(Capital III, Chapter 12)

    Now if ” the labourer would work a longer, or shorter, time to buy them back (to replace them) and would thus perform more, or less, necessary labour than would be required if the price of production of such necessities of life coincided with their value.”, because in fact, the price of production of wage goods does differ from the value of wage goods, the inevitable result is that the amount of surplus labour, and so of surplus value must also be different!

    There is absolutely no alternative to this conclusion as set out by Marx. The only condition of equality that marx sets out is that the totality of exchange values is equal to the totality of prices of production. Nowhere does he say that the totality of surplus value must equal the totality of profits as a result of the transformation of exchange values to prices of production.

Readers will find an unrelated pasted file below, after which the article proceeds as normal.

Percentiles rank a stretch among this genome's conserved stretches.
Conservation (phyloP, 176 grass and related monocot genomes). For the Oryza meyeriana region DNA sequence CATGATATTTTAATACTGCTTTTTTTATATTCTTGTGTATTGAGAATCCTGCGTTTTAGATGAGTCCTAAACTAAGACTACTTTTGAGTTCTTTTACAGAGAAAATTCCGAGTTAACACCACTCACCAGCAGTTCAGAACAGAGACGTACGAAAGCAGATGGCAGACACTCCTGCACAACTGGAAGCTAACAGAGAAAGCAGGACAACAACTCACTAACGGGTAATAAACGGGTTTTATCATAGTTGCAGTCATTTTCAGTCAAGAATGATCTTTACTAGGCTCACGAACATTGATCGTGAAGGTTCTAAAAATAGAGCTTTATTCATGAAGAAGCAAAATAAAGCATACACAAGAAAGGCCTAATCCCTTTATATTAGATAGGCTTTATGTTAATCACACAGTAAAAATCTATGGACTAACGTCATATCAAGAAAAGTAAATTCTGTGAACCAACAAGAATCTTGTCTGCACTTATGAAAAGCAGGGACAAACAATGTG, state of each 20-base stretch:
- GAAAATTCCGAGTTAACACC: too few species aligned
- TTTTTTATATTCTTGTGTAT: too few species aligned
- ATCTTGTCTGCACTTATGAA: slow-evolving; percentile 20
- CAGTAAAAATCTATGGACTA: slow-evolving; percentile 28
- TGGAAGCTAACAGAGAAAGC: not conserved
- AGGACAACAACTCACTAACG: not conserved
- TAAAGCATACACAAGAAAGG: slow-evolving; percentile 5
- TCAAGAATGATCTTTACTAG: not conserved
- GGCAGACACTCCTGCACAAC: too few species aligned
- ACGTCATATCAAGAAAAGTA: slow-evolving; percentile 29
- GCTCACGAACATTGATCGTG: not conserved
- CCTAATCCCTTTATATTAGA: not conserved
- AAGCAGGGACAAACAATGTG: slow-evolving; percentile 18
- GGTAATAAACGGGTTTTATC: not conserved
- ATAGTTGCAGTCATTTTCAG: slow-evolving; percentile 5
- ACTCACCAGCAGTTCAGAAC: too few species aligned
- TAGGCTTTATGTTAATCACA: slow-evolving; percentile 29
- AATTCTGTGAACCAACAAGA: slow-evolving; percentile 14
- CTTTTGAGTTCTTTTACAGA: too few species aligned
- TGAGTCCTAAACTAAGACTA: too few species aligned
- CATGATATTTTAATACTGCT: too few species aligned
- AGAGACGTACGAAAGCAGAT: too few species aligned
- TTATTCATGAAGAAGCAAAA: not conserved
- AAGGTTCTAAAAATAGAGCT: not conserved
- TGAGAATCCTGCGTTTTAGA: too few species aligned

What we do get on the basis of this equality of exchange value with prices of production is this. If wage goods are more expensive on the basis of prices of production than on the basis of exchange value, then as marx states above, workers will have to work longer, perform more necessary labour, to reproduce their labour-power, and so surplus labour, and so profits will be lower.

    The total amount of new value created by labour is fixed by the amount of abstract labour performed. If V rises, and S thereby falls but the amount of new value created remains constant, then the rate of surplus value also falls V rises by the same amount that S falls.